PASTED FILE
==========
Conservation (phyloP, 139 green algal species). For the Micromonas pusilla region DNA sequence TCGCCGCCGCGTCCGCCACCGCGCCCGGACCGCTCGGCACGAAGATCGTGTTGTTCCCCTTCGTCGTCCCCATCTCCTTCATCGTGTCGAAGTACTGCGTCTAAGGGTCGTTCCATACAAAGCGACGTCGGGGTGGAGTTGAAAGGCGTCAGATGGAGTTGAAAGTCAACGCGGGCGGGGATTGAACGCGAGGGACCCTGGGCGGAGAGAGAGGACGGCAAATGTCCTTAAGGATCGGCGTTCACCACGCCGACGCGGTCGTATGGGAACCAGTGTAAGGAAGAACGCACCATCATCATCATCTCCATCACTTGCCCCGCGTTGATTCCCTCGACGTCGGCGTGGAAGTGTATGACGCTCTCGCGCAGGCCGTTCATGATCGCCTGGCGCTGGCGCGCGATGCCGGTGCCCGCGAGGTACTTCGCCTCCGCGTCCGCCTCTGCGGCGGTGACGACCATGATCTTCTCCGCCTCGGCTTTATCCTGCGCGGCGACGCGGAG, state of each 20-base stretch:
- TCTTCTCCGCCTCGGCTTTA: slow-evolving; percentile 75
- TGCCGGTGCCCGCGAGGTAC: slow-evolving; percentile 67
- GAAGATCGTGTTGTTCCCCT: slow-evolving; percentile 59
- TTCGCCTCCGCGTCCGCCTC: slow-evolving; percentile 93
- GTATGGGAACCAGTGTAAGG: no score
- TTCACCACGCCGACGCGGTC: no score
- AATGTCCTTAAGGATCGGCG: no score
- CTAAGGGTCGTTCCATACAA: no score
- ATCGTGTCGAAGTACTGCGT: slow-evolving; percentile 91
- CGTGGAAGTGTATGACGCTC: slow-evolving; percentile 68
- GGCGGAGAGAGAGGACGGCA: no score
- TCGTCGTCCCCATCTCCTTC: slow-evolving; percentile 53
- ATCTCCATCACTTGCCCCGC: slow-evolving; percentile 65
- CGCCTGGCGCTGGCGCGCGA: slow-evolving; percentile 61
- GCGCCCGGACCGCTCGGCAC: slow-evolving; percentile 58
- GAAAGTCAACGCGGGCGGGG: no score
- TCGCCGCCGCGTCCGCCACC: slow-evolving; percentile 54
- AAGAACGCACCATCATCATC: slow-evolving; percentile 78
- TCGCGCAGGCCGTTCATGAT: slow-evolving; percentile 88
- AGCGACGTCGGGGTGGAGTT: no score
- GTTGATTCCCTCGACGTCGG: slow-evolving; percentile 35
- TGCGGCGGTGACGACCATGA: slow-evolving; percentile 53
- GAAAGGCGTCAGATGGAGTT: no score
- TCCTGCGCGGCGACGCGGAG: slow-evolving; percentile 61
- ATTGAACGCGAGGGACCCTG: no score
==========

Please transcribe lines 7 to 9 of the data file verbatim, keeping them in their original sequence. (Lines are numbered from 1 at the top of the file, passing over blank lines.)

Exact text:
- TTCACCACGCCGACGCGGTC: no score
- AATGTCCTTAAGGATCGGCG: no score
- CTAAGGGTCGTTCCATACAA: no score